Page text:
Canadians Go To The Polls. Will Trudeau's Party Stay In Power? Canadian Prime Minister Justin Trudeau is fighting the battle of his political life — he is locked in a virtual tie with the opposition Conservative Party.
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Canadians Go To The Polls. Will Trudeau's Party Stay In Power?

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Canadians Go To The Polls. Will Trudeau's Party Stay In Power?

Canadians Go To The Polls. Will Trudeau's Party Stay In Power?

Canadians Go To The Polls. Will Trudeau's Party Stay In Power?

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  • <iframe src="https://www.npr.org/player/embed/771820296/771820297" width="100%" height="290" frameborder="0" scrolling="no" title="NPR embedded audio player">
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Canadian Prime Minister Justin Trudeau is fighting the battle of his political life — he is locked in a virtual tie with the opposition Conservative Party.

NOEL KING, HOST:

It is Election Day in Canada after what has been an unusually close and really divisive campaign. David McGuffin reports from Ottawa.

DAVID MCGUFFIN, BYLINE: Embattled Prime Minister Justin Trudeau played up the differences he sees between his Liberal Party and the main opposition Conservatives, telling voters they have a stark choice.

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PRIME MINISTER JUSTIN TRUDEAU: Will we choose fear, division and austerity, or will we choose to continue to move forward in a way that has grown our economy, lifted people out of poverty and fought climate change?

MCGUFFIN: Conservative Party leader Andrew Scheer has been playing up Trudeau's scandals. Earlier this year, Trudeau was found guilty of breaking ethics laws after trying to pressure his attorney general into interfering in the fraud trial of a large construction company linked to the Liberal Party. And then photos emerged of Trudeau wearing blackface as a young man.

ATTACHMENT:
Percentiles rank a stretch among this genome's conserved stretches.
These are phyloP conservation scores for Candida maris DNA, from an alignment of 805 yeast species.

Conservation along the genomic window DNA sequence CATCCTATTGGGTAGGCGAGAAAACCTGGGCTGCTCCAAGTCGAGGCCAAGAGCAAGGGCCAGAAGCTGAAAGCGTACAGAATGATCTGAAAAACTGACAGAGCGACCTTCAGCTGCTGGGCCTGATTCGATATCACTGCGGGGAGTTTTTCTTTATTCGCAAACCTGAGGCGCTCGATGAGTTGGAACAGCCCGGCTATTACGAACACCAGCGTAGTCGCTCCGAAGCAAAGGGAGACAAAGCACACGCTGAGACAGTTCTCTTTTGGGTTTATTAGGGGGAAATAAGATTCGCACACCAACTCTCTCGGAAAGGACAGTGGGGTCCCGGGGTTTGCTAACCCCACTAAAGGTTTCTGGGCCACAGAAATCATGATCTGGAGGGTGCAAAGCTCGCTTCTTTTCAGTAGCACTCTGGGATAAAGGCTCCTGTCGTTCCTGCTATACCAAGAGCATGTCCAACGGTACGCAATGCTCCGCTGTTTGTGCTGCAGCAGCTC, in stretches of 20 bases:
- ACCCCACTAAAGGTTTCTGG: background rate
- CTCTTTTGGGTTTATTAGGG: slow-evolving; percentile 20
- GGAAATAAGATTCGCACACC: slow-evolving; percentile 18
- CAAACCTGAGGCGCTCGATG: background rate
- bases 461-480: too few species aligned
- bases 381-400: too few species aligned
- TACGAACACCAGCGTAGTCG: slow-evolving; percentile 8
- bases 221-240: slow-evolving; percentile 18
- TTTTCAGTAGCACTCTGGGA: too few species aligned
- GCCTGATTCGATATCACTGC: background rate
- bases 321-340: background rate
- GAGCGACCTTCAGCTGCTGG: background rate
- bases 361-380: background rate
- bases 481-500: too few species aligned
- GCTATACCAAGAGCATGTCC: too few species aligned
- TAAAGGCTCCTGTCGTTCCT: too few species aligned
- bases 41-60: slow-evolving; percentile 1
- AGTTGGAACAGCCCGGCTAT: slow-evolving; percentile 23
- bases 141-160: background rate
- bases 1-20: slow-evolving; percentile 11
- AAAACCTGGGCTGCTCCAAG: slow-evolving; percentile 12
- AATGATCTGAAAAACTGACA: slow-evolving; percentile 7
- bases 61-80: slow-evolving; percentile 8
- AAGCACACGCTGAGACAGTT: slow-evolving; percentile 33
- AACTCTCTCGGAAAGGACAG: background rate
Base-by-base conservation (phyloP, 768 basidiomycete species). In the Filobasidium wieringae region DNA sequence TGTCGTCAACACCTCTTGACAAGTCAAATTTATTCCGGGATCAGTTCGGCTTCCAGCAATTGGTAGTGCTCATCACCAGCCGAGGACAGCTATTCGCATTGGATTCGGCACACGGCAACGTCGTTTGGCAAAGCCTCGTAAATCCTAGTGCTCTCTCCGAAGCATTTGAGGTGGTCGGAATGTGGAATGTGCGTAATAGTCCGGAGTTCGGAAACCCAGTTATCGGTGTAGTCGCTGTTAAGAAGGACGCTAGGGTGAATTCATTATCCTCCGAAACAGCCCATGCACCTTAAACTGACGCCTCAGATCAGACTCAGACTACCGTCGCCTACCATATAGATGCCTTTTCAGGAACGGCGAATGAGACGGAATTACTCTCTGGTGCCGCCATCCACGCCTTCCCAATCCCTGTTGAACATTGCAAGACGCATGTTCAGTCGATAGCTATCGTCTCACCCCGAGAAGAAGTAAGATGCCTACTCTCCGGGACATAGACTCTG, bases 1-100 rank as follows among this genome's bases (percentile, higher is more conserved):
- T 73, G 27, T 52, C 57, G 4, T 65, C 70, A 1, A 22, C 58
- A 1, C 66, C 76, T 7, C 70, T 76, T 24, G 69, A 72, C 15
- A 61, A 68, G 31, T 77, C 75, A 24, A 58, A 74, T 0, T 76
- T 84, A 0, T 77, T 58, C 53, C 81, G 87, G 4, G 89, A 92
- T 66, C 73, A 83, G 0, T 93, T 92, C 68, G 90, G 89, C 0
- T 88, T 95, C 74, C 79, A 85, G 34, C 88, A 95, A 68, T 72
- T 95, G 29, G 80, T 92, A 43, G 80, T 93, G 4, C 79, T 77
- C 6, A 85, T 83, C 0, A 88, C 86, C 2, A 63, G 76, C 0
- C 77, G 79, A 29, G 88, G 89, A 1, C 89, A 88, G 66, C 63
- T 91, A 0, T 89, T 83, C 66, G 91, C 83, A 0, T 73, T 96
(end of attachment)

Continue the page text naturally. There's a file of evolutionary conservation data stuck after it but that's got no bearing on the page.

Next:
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ANDREW SCHEER: Justin Trudeau only pretends to stand up for Canada. He's very good at pretending things. He can't even remember how many times he put blackface on because the fact of the matter is he's always wearing a mask. Mr. Trudeau, you are a phony and you are a fraud, and you do not deserve to govern this country.

MCGUFFIN: Scheer hasn't been able to pull away from Trudeau. Polls indicate centrist voters are wary of his stance against abortion. All this has given a boost to smaller parties. In the Liberal power base of Quebec, the separatist Bloc Quebecois is expected to make big gains. And the left-leaning New Democratic Party has picked up a lot of ground, led by their charismatic 40-year-old leader Jagmeet Singh, who has energized young voters much in the way Trudeau did four years ago.

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JAGMEET SINGH: We're going to let young people know they can count on us to fight for them all the way. We're going to immediately end all oil and gas subsidies.

(APPLAUSE)

SINGH: We're going to reinvest that money...

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SINGH: ...Into clean energy and renewable energy.

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MCGUFFIN: Canadian pollster Nik Nanos says it's now unlikely any party will win the majority of seats in Parliament.

NIK NANOS: It's a dead heat in terms of the popular support. But when you crunch out the distribution, the Liberals have an advantage in terms of the number of seats that they can win. But they're short of a majority today.

MCGUFFIN: Justin Trudeau may manage to hold on to the prime ministership. If so, he'll likely need the support of opposition parties, and that will mean a much weaker grip on power. For NPR News, I'm David McGuffin in Ottawa.

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